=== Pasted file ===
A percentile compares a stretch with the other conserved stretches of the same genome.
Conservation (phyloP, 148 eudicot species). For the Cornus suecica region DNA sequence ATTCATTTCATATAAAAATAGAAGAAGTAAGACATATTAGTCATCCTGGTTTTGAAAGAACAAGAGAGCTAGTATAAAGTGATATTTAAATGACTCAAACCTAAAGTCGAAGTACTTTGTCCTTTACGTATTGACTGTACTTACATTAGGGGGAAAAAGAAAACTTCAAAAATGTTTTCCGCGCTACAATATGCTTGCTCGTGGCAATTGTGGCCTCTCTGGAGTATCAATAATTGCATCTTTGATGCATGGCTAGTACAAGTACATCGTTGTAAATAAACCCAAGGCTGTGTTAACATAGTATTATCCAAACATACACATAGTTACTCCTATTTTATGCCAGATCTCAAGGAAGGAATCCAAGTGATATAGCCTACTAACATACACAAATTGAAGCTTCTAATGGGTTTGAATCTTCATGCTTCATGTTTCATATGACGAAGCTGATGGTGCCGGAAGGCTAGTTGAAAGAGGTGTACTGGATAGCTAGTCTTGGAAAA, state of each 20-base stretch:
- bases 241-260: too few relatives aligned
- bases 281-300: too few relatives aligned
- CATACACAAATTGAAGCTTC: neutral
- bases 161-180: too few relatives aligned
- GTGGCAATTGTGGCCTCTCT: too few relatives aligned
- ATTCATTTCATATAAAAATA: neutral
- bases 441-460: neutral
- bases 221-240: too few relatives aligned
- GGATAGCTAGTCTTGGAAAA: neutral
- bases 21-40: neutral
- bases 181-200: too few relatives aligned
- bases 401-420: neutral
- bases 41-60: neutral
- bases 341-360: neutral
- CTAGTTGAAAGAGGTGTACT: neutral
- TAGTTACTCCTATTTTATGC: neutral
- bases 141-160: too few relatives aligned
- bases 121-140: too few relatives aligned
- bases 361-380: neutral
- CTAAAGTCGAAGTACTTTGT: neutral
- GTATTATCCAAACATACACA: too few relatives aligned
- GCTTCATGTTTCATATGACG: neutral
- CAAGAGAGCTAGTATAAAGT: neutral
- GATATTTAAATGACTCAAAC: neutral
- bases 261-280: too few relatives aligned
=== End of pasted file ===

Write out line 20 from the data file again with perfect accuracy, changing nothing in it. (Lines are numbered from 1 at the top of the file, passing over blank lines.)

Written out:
- bases 121-140: too few relatives aligned